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Multidisciplinary management of patent foramen ovale (PFO) and cryptogenic stroke/TIA

Authors Mirzada N, Ladenvall P, Hansson P, Eriksson P, Dellborg M

Received 18 April 2013

Accepted for publication 18 June 2013

Published 16 September 2013 Volume 2013:6 Pages 357—363


Checked for plagiarism Yes

Review by Single anonymous peer review

Peer reviewer comments 3

Naqibullah Mirzada, Per Ladenvall, Per-Olof Hansson, Peter Eriksson, Mikael Dellborg

GUCH Centre, Sahlgrenska University Hospital/Östra, Gothenburg, Sweden; Dept of Molecular and Clinical Medicine/Cardiology, Institute of Medicine, Sahlgrenska Academy Gothenburg University, Gothenburg, Sweden

Purpose: Patent foramen ovale (PFO) has been implicated as a risk factor for cryptogenic ischemic stroke (CS). However, there is still a lack of widely accepted, undisputed indications for PFO closure. The present study describes the concept of the multidisciplinary PFO conference and a decision making process for closure versus no closure that was developed into a formalized clinical algorithm, and presents the results of implementing these, in terms of number and proportion of PFO closures as well as repeat referrals.
Design: Five specialists in neurology, cardiology, internal medicine, thromboembolism, and echocardiography evaluated the clinical data of 311 patients at PFO conferences during 2006 to 2009. The main criteria for closure were patients with first-ever CS with PFO and atrial septal aneurysm, or patients with recurrent CS and PFO without atrial septal aneurysm.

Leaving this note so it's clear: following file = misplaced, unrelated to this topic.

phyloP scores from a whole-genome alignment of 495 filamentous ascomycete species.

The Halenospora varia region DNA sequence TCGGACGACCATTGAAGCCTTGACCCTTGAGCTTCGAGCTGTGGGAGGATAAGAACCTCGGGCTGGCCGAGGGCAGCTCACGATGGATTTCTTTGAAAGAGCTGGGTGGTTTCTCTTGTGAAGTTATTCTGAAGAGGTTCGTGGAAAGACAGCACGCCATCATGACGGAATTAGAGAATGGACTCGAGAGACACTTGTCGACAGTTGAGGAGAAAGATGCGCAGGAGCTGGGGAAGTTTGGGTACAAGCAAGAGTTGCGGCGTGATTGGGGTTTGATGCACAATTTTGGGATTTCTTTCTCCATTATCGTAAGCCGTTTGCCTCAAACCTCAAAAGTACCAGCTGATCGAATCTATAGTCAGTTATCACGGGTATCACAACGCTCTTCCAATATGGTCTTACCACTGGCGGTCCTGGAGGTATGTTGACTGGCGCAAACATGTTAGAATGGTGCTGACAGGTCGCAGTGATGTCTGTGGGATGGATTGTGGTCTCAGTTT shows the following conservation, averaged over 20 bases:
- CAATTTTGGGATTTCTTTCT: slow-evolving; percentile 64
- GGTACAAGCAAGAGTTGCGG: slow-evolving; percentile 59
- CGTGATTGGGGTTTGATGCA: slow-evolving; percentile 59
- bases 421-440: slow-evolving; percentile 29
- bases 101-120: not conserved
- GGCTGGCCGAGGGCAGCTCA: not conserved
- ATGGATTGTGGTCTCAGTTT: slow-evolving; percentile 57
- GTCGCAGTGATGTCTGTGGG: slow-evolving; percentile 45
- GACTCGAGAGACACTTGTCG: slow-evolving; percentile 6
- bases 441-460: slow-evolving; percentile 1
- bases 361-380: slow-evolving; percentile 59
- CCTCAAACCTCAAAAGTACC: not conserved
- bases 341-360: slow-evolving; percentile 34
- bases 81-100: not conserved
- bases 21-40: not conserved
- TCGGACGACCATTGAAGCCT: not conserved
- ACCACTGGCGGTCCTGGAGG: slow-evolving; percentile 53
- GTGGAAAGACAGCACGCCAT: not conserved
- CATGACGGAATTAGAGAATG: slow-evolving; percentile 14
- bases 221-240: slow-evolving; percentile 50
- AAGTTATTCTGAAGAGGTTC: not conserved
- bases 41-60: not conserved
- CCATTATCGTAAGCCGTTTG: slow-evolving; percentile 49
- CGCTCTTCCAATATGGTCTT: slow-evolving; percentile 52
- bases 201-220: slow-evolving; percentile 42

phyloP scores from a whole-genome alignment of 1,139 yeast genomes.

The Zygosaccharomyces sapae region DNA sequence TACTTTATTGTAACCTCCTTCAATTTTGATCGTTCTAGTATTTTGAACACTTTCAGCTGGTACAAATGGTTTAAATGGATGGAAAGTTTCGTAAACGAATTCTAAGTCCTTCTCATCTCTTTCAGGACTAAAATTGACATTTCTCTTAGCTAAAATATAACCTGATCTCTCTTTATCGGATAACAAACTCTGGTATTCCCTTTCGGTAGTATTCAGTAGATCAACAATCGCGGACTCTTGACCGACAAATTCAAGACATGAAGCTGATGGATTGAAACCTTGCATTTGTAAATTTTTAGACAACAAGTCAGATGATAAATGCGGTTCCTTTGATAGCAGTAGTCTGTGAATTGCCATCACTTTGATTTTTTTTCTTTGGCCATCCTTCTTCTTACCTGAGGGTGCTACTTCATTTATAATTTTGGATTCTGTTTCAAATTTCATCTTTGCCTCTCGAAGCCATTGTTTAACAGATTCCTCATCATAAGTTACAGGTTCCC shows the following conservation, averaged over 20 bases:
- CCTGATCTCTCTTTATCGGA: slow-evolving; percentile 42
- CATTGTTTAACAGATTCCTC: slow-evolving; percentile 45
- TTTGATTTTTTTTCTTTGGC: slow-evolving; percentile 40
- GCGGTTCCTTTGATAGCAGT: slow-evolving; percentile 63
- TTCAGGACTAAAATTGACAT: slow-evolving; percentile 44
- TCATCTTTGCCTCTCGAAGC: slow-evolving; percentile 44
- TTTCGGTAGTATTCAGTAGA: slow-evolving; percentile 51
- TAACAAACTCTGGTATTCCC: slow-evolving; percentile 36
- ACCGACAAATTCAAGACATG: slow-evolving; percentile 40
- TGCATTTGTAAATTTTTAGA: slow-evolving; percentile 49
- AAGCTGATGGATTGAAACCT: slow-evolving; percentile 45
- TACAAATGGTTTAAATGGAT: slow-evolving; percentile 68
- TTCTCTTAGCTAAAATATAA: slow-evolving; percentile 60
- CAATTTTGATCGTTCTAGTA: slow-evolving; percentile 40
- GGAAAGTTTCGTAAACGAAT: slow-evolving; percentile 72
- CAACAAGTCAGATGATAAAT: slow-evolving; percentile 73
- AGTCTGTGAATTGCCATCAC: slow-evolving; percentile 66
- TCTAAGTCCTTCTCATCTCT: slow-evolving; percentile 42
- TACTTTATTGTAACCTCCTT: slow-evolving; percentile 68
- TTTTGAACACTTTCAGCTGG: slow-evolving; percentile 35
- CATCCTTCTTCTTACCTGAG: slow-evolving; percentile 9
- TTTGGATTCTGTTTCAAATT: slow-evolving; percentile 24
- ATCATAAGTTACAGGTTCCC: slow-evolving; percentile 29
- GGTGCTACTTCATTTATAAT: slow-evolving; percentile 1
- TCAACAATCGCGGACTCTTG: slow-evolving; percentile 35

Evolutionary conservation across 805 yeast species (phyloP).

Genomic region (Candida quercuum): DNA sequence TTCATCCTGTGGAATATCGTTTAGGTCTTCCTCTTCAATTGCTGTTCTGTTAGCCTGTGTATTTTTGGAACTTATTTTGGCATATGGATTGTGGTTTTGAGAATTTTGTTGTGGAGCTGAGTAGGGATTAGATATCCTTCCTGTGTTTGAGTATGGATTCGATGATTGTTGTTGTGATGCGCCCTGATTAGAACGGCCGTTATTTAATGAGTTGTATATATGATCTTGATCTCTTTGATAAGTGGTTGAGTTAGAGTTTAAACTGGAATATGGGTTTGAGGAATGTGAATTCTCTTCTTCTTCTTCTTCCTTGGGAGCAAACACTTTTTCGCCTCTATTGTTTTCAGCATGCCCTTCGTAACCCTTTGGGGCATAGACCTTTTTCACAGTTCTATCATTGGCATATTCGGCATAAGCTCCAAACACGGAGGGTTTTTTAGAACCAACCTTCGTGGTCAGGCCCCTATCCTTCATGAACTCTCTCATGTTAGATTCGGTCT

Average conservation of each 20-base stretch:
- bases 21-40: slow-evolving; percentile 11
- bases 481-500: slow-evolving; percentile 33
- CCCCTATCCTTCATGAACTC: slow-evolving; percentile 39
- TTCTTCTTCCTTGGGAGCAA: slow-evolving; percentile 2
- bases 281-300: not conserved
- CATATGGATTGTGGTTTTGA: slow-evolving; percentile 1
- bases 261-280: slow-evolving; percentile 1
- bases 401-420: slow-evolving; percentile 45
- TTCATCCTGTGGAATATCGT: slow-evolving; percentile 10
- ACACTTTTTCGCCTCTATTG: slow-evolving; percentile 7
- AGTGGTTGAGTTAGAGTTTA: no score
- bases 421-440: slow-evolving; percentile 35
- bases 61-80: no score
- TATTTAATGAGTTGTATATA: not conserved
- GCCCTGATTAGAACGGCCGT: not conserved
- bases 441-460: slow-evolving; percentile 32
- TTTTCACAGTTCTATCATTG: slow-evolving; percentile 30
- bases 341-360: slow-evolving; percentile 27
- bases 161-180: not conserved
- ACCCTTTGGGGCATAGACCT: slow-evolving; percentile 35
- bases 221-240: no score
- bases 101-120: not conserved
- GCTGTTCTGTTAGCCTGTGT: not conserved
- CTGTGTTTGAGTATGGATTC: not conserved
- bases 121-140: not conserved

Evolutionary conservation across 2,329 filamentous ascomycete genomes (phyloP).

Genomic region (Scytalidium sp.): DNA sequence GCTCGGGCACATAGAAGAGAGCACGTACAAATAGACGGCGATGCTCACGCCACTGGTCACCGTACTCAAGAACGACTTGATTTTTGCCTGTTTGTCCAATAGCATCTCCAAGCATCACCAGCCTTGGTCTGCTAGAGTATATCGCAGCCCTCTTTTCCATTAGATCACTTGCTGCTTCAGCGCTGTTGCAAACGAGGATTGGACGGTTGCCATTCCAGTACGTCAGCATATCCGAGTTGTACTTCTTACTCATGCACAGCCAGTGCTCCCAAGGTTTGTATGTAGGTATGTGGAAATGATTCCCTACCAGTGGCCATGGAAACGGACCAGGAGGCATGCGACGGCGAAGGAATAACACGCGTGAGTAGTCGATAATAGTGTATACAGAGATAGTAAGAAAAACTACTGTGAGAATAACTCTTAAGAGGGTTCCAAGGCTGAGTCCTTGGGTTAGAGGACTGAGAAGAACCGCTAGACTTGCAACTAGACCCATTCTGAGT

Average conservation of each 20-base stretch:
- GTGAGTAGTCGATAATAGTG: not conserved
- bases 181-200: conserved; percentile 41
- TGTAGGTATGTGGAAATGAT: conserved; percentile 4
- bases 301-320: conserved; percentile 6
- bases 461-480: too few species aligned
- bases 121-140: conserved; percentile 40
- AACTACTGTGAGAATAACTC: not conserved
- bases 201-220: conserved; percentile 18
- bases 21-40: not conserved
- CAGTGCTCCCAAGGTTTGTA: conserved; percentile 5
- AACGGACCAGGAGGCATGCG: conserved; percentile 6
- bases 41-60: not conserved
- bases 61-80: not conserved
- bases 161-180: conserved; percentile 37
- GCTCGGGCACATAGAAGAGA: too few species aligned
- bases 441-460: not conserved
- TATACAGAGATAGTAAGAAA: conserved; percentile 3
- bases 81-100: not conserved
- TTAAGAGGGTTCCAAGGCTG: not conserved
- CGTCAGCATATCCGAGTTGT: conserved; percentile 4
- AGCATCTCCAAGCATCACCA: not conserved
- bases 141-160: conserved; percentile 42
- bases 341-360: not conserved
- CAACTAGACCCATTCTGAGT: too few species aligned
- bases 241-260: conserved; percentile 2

Results: A total of 143 patients (46%) were accepted for closure and 167 patients were rejected. Patients accepted for closure were younger (mean 50 years versus 58 years) (P <0.001). The acceptance rate for PFO closure was similar throughout these years, with an average of 45%. Three of 167 patients (1.8%) initially rejected for PFO closure were re-referred due to recurrent stroke, and the PFO closure was subsequently performed.
Conclusion: The acceptance rate of less than 50% in the present study underscores the complex relationship between CS and PFO. Whatever the criteria used for PFO closure, any unit caring for these patients needs to have a rigorous process to avoid overtreatment as well as undertreatment and to ensure that personal preferences and economic incentives do not steer the selection process. Our algorithm provides a stable acceptance rate and a low rate of repeat referrals.

Keywords: patent foramen ovale, cryptogenic stroke, clinical algorithm, patent foramen ovale closure

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